Middle Line Project Moves Into Next Phase


After settling key questions about the Middle Line Road project at a special town meeting Monday, the town of Chilmark now must sort through a number of financial and regulatory questions as it turns the $3.5 million affordable housing development from an ideal into a reality.

Town leaders have yet to establish a schedule for permitting the project, which will require approval from town boards and also from the Martha's Vineyard Commission. In addition, the town must secure funding, which will be drawn from at least four sources including the town's Community Preservation Act funds.

The Middle Line Road development, the first affordable housing project commissioned by the town, is slated for 21 acres of town-owned land off Tabor House Road.

On Monday voters approved a plan that will include 12 affordable housing units - six houses with deed riders to ensure permanent affordability and three duplexes, each containing two affordable rental units.

Chilmark voters also approved using $212,000 in Community Preservation Act funds for engineering and architecture plans. The town will issue a request for proposals to provide those plans.

The timeline for breaking ground and completing construction remains open.

"Who knows?" said Steven Schwab, chairman of the Chilmark housing committee. "We're asking the same question. We have to come together and work that out."

Speaking for himself, Mr. Schwab said he would hope to see ground broken by this fall, with construction under way by next spring.

But another advocate of the project, Chilmark selectman Warren Doty, said he considered that time line quite optimistic.

"The architecture and the engineering will take quite some time," Mr. Doty said. "We have a lot of process to sort out. We just can't jump ahead and start to build next week."

The Middle Line train, Mr. Schwab agrees, is yet to start rolling down the track.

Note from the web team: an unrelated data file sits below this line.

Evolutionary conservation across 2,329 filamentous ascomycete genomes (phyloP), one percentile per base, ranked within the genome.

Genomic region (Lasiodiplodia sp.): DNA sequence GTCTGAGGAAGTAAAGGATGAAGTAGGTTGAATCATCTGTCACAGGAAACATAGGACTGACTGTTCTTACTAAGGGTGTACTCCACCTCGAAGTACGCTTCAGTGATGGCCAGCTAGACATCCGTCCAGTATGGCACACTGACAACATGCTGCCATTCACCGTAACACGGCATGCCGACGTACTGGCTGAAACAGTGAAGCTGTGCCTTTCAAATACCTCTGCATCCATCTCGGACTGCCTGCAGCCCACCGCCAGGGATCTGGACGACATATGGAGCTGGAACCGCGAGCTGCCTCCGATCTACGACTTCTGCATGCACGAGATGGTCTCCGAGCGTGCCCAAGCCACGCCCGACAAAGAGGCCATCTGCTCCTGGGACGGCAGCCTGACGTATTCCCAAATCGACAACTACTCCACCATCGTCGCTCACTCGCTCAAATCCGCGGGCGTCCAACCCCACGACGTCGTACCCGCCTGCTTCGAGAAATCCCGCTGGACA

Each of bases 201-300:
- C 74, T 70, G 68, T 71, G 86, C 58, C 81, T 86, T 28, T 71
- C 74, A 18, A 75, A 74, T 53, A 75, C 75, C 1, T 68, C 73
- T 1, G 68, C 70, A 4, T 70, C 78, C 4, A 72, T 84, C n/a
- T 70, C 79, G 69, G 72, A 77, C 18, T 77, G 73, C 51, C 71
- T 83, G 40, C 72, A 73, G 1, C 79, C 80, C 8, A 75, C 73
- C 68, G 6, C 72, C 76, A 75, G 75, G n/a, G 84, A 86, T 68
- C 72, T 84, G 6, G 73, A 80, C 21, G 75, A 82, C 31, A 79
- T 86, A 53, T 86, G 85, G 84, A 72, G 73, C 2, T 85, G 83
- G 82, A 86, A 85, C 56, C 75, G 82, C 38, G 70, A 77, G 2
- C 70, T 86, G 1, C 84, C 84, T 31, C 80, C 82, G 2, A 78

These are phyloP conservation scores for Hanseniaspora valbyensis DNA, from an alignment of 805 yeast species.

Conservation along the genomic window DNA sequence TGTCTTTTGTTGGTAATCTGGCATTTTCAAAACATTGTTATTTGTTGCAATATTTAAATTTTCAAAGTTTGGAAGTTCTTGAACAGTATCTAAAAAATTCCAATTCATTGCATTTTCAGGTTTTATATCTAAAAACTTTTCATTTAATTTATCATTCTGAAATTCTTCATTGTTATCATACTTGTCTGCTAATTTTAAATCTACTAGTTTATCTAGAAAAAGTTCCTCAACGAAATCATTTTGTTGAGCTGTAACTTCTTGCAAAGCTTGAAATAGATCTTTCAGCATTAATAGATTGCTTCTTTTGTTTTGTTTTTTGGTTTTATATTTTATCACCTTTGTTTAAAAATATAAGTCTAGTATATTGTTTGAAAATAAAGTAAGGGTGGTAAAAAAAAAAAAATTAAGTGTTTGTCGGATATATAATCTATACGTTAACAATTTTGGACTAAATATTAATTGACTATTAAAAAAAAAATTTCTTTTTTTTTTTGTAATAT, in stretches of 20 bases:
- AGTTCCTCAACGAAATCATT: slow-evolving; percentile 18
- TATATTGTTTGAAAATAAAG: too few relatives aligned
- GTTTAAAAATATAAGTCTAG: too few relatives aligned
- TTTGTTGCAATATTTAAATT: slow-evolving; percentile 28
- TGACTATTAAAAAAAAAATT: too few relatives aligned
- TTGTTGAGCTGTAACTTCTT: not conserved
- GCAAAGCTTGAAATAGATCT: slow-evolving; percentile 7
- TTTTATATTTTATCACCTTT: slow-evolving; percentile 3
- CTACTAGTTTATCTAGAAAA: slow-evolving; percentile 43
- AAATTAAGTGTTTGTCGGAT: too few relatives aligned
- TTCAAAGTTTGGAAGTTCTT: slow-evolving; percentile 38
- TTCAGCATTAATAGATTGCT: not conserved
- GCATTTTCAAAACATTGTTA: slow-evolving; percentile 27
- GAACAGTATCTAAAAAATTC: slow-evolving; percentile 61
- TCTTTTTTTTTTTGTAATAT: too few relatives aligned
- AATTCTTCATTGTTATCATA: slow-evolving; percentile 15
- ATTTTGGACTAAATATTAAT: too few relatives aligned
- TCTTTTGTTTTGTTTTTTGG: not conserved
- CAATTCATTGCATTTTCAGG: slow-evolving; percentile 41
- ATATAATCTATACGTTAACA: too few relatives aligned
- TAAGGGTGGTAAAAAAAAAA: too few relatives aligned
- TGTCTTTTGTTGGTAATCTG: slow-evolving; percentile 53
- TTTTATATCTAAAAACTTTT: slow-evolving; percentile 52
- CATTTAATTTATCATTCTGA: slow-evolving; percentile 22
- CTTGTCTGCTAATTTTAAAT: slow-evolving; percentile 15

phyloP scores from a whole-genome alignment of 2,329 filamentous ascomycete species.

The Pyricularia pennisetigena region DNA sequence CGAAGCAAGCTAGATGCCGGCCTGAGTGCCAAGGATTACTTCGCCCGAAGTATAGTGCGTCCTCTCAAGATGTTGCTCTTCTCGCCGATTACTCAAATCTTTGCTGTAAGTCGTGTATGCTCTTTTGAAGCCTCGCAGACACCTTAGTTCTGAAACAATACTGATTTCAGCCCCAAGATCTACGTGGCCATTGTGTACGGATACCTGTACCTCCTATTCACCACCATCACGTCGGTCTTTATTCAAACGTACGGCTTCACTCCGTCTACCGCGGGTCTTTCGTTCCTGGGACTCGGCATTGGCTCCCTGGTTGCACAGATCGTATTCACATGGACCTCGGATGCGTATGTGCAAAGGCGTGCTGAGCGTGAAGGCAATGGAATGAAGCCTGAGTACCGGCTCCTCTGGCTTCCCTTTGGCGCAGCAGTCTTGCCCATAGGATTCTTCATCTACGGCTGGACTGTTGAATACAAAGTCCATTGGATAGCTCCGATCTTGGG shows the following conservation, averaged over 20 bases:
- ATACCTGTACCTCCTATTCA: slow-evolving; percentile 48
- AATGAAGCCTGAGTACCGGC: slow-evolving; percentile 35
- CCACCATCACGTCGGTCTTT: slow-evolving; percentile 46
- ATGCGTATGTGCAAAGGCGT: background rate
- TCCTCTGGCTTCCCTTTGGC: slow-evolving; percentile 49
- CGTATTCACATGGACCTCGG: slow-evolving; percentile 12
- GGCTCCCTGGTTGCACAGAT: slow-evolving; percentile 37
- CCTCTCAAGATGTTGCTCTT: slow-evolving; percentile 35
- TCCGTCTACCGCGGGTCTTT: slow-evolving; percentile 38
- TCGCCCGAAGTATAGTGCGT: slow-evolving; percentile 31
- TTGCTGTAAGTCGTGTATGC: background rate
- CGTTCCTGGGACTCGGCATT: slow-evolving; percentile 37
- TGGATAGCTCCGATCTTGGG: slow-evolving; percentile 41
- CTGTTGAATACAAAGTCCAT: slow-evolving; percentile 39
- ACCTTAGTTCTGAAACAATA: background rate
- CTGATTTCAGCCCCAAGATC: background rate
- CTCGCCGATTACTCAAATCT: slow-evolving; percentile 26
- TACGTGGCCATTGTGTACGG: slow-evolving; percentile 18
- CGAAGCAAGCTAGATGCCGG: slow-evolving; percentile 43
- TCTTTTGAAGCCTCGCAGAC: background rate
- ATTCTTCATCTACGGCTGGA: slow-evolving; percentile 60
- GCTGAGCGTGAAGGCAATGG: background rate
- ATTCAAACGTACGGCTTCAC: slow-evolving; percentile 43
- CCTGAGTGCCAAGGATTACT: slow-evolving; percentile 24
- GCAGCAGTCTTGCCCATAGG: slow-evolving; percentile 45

"We just realized we have a train," he said. "We're looking to load up the coal. We're taking a breather."

A laundry list of tasks now await the town, Mr. Schwab said. In addition to permitting, the tasks include:

* Advertising for applicants for the housing;

* Establishing a list of qualified applicants;

* Launching a planning board review of Middle Line Road itself;

* Working with the board of selectmen to determine whether the town should lease the land to a nonprofit corporation as a prelude to the development; and

* Hiring an architect and a contractor.

More decisions on the project lie ahead for Chilmark voters. They will be asked to review the design for the homes and to decide whether to steer more community preservation funding to the project.

While the town housing committee has led the effort to create affordable housing at the Middle Line parcel, Mr. Schwab said the work now facing the town may require the creation of a subcommittee to work solely on the Middle Line project, or a separate group to oversee the project.

Chilmark executive secretary Timothy Carroll said he hopes the housing committee will continue to take the lead on the Middle Line project.

The bulk of funding for the remaining cost of the Middle Line development will come from the purchase of the six homes by private owners, more community preservation funding, a mortgage loan on the rental units and a contribution from a state entity known as the Affordable Housing Trust.

As outlined in a conceptual design and feasibility study prepared by South Mountain Company of West Tisbury in association with Keen Development Corp. of Cambridge, estimated development costs total $3,539,700.